I went back and searched through my old email address. Sure enough, under the “Social” tab of a gmail account that I never use anymore were a handful of Tumblr DMCA notices, all originating from some sniveling cunt stain named Jeremy Banks of the IFPI. I saw none of the notices until this morning, not that it would have mattered, because they were all for songs that I posted years ago.

I’ve been posting music for over half a damn decade. I have no idea what songs Jeremy Banks is suddenly going to give a shit about. Short of deleting every song I’ve ever posted, there’s nothing I can do to retroactively protect myself from this kind of arbitrary account termination.

Shit, we all post music. We all click the little box. We all know damn well that we don’t own the copyright, but we do it anyway. We’re not stealing. We’re not making money off the backs of musicians. We’re sharing our favorite songs with our friends.

God damn, I’m still shaking from all the adrenaline. I’m genuinely upset right now. People are suggesting that I export my blogs and migrate to independent hosting, but I don’t want to have to do that.

I love Tumblr. I love the community it fosters. I love my dashboard full of people I follow, and I love the interactions I have with all the people who follow me. I don’t want to leave Tumblr, but I don’t want to be so beholden to the whims of some DMCA termination robot either.

At the very least, I need to find a way to separate and protect Dear Coquette and my other blogs where I’ve never posted any music.

Ugh. This is not good. This is not good at all.

Tumblr is handling this appallingly. 

This is really problematic, you guys.

whoa

best-of-memes:

When I find the perfect rock on the ground to add to my rock collection

image

still angry at this

(via kandles12)

When I was a little girl, I loved sitting at my mother’s vanity. I would open the little drawers filled with lipsticks and perfumes and powders, testing them one after the other, drawing over my mouth crudely and filling my lids with bright blue shadow. I would put her mother’s gold-and-pearl earrings on my ears, one clip and then the other, feeling like one of the beautiful, big-haired women from the mid-90s soaps that played in the background while my mother sewed on the machine, and I played on the floor.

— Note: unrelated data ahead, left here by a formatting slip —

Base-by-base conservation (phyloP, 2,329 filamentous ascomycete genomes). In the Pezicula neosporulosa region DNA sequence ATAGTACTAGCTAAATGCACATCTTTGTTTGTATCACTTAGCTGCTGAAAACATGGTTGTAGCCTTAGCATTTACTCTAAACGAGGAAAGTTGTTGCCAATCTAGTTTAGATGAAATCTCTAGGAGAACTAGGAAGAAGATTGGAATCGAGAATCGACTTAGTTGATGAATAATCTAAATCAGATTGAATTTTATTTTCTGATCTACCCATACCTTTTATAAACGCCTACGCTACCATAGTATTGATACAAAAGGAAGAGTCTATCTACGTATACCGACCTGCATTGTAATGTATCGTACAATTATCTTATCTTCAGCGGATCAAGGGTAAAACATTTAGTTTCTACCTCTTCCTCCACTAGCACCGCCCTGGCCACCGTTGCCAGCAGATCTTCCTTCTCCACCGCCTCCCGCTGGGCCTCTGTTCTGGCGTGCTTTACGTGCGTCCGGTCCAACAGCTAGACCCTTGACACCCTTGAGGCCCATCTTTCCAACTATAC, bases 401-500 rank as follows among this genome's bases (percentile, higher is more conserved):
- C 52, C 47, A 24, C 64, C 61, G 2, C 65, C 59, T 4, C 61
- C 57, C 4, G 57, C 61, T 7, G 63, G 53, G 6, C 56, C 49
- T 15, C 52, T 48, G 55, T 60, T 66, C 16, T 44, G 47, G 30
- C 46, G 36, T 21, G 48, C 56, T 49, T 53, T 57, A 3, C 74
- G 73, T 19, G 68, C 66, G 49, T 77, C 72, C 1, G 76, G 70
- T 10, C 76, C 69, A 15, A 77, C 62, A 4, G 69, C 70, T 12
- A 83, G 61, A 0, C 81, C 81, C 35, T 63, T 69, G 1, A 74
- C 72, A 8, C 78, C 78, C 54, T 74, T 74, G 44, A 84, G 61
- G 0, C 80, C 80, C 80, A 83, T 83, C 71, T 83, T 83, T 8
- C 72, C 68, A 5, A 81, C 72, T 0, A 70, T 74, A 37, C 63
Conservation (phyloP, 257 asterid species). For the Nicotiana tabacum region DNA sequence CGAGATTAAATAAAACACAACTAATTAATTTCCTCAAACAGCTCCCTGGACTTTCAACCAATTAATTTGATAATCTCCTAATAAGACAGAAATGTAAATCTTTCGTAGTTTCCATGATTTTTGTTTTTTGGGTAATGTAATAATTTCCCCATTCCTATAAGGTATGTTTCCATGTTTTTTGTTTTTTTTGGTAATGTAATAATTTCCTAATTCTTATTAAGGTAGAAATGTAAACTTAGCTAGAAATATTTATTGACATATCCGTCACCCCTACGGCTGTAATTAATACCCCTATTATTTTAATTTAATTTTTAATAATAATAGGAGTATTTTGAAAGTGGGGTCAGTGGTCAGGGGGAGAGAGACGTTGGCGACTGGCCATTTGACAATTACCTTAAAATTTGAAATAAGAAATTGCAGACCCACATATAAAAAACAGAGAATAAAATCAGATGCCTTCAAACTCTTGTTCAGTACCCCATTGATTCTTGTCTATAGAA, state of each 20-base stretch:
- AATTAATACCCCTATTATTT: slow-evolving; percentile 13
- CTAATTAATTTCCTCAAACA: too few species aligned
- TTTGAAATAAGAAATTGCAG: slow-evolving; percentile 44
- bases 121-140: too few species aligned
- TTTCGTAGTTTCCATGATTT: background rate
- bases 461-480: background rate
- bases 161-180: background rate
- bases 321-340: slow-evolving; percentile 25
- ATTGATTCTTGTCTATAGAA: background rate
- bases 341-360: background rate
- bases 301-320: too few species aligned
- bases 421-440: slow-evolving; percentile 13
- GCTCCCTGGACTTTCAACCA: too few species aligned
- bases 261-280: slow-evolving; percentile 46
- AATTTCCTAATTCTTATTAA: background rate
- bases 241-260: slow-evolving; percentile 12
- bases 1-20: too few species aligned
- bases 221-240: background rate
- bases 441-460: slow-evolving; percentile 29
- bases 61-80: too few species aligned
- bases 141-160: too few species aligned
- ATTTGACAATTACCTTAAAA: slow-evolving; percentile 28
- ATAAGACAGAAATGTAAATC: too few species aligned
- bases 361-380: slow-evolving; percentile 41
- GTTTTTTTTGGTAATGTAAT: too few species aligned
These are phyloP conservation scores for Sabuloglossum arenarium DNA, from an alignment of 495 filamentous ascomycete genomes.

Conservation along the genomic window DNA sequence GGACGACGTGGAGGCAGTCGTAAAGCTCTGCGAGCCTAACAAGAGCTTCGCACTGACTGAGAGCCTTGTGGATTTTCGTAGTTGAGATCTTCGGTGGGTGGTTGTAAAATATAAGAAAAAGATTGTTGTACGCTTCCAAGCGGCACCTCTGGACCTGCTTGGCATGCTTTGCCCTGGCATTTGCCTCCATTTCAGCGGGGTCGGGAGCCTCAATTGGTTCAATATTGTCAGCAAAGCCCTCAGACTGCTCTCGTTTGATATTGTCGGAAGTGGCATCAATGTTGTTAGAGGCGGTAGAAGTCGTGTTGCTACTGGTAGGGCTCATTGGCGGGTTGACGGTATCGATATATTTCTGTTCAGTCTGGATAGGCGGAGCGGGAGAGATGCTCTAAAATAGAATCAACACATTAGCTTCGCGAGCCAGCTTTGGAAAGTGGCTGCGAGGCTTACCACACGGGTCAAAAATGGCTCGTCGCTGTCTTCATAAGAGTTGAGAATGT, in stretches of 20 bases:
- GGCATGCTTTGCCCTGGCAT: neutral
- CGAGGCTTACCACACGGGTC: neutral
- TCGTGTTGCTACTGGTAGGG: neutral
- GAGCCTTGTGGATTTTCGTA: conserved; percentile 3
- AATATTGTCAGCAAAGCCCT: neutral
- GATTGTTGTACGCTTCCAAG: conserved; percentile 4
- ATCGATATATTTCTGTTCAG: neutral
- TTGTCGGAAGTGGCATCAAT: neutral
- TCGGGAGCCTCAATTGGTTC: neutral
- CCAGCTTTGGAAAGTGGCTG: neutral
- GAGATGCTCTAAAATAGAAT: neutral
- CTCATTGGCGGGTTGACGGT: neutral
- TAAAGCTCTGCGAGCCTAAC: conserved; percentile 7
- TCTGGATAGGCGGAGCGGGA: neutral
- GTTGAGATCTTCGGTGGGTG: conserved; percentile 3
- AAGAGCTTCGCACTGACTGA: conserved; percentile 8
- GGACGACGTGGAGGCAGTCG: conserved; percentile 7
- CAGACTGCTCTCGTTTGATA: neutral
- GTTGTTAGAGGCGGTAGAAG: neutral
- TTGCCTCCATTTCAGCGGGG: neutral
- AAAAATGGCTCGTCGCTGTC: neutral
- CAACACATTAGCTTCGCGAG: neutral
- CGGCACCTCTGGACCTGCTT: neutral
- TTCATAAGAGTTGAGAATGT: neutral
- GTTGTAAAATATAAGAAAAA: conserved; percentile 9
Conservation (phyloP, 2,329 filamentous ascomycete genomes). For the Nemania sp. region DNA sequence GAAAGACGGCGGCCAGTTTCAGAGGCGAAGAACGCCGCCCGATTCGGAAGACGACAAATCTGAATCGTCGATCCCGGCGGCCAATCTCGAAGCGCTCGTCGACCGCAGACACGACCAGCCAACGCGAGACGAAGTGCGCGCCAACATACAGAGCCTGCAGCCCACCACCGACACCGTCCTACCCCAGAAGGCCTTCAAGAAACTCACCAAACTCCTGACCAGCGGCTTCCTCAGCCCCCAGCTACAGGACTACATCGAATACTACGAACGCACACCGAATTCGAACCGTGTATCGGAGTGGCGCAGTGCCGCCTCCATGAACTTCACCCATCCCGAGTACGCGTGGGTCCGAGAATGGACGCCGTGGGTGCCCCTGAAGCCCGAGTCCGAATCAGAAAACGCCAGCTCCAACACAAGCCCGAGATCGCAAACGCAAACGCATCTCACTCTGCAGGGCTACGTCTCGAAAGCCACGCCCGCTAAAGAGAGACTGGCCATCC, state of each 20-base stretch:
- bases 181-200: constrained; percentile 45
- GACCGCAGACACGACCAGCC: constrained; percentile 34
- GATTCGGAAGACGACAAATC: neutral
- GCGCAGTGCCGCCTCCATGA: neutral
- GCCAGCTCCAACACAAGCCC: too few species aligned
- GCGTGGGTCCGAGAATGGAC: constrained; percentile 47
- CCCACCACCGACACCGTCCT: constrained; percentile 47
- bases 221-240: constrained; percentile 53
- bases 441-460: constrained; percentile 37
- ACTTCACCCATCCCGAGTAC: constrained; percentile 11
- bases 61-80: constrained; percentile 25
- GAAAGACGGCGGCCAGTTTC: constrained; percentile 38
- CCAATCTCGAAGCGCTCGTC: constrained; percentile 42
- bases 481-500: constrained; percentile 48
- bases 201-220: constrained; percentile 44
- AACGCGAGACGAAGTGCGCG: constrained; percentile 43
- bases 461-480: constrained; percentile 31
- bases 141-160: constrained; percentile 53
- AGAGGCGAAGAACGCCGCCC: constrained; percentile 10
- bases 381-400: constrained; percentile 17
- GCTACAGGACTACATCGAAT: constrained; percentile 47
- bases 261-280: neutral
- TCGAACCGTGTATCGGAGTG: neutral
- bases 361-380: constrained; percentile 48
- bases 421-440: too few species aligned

I would take a pair of her satin heels out of the closet and shuffle around in them, my tiny feet barely filling the toes of the shoe, my frilled socks pulled up to two different heights around my ankles. There was something intoxicating about all of it — the pomp and circumstance of being A Woman.

And to this day, so much of being A Woman feels deeply wrapped up in this somewhat vain, ultimately material idea. I think of A Woman as having an elegant nightstand, with a single, small drawer that you must never look in. It contains a few pieces of jewelry, a dog-eared romance novel, a delicate jar of loose powder that smells like perfume and makes you glow just a little bit pink. A Woman has a lamp next to her bed, so she can read books before she falls asleep, and she always has a few important novels and biographies lined up along the stand, so people can see that she is smart, and that she loves to learn.

When you open her closet, it’s filled with crisp white shirts and floral dresses that swish around her knees and a beige trench coat that she can wear in almost every kind of weather. She slips it on as she heads out the door to do her shopping, along with her conservative heels and her single strand of pearls. When she doesn’t have the time to style her hair, she clips it back with a tortoise shell barrette and lets a few strands fall around her face.

In the mirror by the door, she applies a quick coat of lipstick and presses her lips together three times to even it out.

Sometimes I feel that I will never be A Woman, because my nightstand is really a dresser, and it’s always overflowing with cheap clothes I buy on impulse and never wear. I get tired of books quickly and stop them halfway through, and then read the same ones I love already a dozen more times in their place. My closet is full of dresses that don’t fit quite right, and coats that are always too heavy or too light, and impractical heels I can only wear if I know I don’t have to do any walking. I’m lucky if I can remember to swipe on a bit of chap stick as I’m running out the door.

Whenever I go to A Woman’s house, I always look in her bathroom. I admire the creams and the powders and the impractical objects, and smell the delicate soaps, and think of the foresight it took to purchase the shampoo and conditioner in perfect little sets. I think of her taking her shower, of having a different soap for her face, and for her body, and for her hair. I think of her getting out and blotting herself off, rubbing a bit of lotion in between her hands and spreading it over her legs, and then her stomach, and then her shoulders. I think of her wrapping her hair in a towel, and her body in a robe, and inspecting her face in a magnified mirror, tweezers in hand.

And then I think of myself, as a little girl, staring in my mother’s mirror. I think of how small my face looked in the enormous expanse of her vanity, and how much I had to grow before I became A Woman, because then I would have all of these beautiful things my mother and her mother had for me to play with. And maybe I will always be buying another cream, another powder, another dress, to feel like I am finally one of them.

onigiri85:

omg

my heartttt

(Source: internetexplorers, via confidenceiscompetence)